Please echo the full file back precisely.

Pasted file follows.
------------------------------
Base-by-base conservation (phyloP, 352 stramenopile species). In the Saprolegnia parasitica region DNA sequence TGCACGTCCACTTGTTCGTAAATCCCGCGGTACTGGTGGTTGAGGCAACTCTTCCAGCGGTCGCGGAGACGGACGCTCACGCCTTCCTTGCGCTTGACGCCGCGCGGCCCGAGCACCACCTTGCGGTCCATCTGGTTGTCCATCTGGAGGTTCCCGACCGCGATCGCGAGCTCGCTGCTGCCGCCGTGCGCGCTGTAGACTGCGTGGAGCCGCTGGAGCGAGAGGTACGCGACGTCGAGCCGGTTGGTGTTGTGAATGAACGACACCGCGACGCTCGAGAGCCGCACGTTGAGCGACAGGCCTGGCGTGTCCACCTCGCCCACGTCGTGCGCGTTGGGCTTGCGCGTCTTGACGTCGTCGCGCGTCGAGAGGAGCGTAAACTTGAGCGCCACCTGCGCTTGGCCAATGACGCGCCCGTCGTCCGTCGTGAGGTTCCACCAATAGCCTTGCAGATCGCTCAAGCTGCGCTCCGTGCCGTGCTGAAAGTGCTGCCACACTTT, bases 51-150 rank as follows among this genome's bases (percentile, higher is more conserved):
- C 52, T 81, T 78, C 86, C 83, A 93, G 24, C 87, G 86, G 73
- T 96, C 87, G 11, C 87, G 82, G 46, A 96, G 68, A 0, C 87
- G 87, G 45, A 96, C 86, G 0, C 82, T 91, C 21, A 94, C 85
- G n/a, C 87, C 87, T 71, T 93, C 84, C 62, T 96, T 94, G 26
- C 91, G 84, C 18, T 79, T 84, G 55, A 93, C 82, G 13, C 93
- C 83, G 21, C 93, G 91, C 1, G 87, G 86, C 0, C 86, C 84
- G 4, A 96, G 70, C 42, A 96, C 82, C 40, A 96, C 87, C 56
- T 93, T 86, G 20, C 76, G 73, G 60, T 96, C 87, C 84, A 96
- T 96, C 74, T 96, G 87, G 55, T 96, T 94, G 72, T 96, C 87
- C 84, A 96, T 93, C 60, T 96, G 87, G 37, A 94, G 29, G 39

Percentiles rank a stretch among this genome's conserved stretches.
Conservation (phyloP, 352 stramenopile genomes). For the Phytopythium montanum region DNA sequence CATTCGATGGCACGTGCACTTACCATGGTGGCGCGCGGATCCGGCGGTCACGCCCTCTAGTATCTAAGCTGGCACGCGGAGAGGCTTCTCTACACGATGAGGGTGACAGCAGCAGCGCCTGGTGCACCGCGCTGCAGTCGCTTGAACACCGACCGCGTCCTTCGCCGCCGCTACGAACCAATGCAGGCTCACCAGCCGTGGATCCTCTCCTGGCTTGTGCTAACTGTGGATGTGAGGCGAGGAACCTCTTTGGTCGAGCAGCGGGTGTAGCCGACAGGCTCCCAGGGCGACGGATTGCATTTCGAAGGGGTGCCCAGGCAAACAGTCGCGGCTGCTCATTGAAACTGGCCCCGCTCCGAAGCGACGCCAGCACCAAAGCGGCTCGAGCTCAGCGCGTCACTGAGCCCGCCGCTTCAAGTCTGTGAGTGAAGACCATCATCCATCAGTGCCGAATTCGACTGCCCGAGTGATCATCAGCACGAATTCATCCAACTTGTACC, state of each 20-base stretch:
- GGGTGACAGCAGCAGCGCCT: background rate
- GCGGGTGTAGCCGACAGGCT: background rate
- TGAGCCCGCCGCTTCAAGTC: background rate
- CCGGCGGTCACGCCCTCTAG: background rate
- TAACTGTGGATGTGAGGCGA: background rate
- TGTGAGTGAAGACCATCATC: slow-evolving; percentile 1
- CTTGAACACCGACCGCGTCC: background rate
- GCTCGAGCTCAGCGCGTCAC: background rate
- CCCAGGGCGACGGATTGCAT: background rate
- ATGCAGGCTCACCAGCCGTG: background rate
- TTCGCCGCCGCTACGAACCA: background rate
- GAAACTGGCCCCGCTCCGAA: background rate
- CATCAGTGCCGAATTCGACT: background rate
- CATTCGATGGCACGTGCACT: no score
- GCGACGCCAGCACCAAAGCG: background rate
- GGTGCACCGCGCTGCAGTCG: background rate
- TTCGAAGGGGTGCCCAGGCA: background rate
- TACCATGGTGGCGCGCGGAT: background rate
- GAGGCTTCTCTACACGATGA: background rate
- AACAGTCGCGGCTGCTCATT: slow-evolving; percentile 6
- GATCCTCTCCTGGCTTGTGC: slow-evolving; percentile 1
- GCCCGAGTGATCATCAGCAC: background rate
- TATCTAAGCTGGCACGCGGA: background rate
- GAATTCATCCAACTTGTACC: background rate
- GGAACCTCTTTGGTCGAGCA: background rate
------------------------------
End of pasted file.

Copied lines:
Base-by-base conservation (phyloP, 352 stramenopile species). In the Saprolegnia parasitica region DNA sequence TGCACGTCCACTTGTTCGTAAATCCCGCGGTACTGGTGGTTGAGGCAACTCTTCCAGCGGTCGCGGAGACGGACGCTCACGCCTTCCTTGCGCTTGACGCCGCGCGGCCCGAGCACCACCTTGCGGTCCATCTGGTTGTCCATCTGGAGGTTCCCGACCGCGATCGCGAGCTCGCTGCTGCCGCCGTGCGCGCTGTAGACTGCGTGGAGCCGCTGGAGCGAGAGGTACGCGACGTCGAGCCGGTTGGTGTTGTGAATGAACGACACCGCGACGCTCGAGAGCCGCACGTTGAGCGACAGGCCTGGCGTGTCCACCTCGCCCACGTCGTGCGCGTTGGGCTTGCGCGTCTTGACGTCGTCGCGCGTCGAGAGGAGCGTAAACTTGAGCGCCACCTGCGCTTGGCCAATGACGCGCCCGTCGTCCGTCGTGAGGTTCCACCAATAGCCTTGCAGATCGCTCAAGCTGCGCTCCGTGCCGTGCTGAAAGTGCTGCCACACTTT, bases 51-150 rank as follows among this genome's bases (percentile, higher is more conserved):
- C 52, T 81, T 78, C 86, C 83, A 93, G 24, C 87, G 86, G 73
- T 96, C 87, G 11, C 87, G 82, G 46, A 96, G 68, A 0, C 87
- G 87, G 45, A 96, C 86, G 0, C 82, T 91, C 21, A 94, C 85
- G n/a, C 87, C 87, T 71, T 93, C 84, C 62, T 96, T 94, G 26
- C 91, G 84, C 18, T 79, T 84, G 55, A 93, C 82, G 13, C 93
- C 83, G 21, C 93, G 91, C 1, G 87, G 86, C 0, C 86, C 84
- G 4, A 96, G 70, C 42, A 96, C 82, C 40, A 96, C 87, C 56
- T 93, T 86, G 20, C 76, G 73, G 60, T 96, C 87, C 84, A 96
- T 96, C 74, T 96, G 87, G 55, T 96, T 94, G 72, T 96, C 87
- C 84, A 96, T 93, C 60, T 96, G 87, G 37, A 94, G 29, G 39

Percentiles rank a stretch among this genome's conserved stretches.
Conservation (phyloP, 352 stramenopile genomes). For the Phytopythium montanum region DNA sequence CATTCGATGGCACGTGCACTTACCATGGTGGCGCGCGGATCCGGCGGTCACGCCCTCTAGTATCTAAGCTGGCACGCGGAGAGGCTTCTCTACACGATGAGGGTGACAGCAGCAGCGCCTGGTGCACCGCGCTGCAGTCGCTTGAACACCGACCGCGTCCTTCGCCGCCGCTACGAACCAATGCAGGCTCACCAGCCGTGGATCCTCTCCTGGCTTGTGCTAACTGTGGATGTGAGGCGAGGAACCTCTTTGGTCGAGCAGCGGGTGTAGCCGACAGGCTCCCAGGGCGACGGATTGCATTTCGAAGGGGTGCCCAGGCAAACAGTCGCGGCTGCTCATTGAAACTGGCCCCGCTCCGAAGCGACGCCAGCACCAAAGCGGCTCGAGCTCAGCGCGTCACTGAGCCCGCCGCTTCAAGTCTGTGAGTGAAGACCATCATCCATCAGTGCCGAATTCGACTGCCCGAGTGATCATCAGCACGAATTCATCCAACTTGTACC, state of each 20-base stretch:
- GGGTGACAGCAGCAGCGCCT: background rate
- GCGGGTGTAGCCGACAGGCT: background rate
- TGAGCCCGCCGCTTCAAGTC: background rate
- CCGGCGGTCACGCCCTCTAG: background rate
- TAACTGTGGATGTGAGGCGA: background rate
- TGTGAGTGAAGACCATCATC: slow-evolving; percentile 1
- CTTGAACACCGACCGCGTCC: background rate
- GCTCGAGCTCAGCGCGTCAC: background rate
- CCCAGGGCGACGGATTGCAT: background rate
- ATGCAGGCTCACCAGCCGTG: background rate
- TTCGCCGCCGCTACGAACCA: background rate
- GAAACTGGCCCCGCTCCGAA: background rate
- CATCAGTGCCGAATTCGACT: background rate
- CATTCGATGGCACGTGCACT: no score
- GCGACGCCAGCACCAAAGCG: background rate
- GGTGCACCGCGCTGCAGTCG: background rate
- TTCGAAGGGGTGCCCAGGCA: background rate
- TACCATGGTGGCGCGCGGAT: background rate
- GAGGCTTCTCTACACGATGA: background rate
- AACAGTCGCGGCTGCTCATT: slow-evolving; percentile 6
- GATCCTCTCCTGGCTTGTGC: slow-evolving; percentile 1
- GCCCGAGTGATCATCAGCAC: background rate
- TATCTAAGCTGGCACGCGGA: background rate
- GAATTCATCCAACTTGTACC: background rate
- GGAACCTCTTTGGTCGAGCA: background rate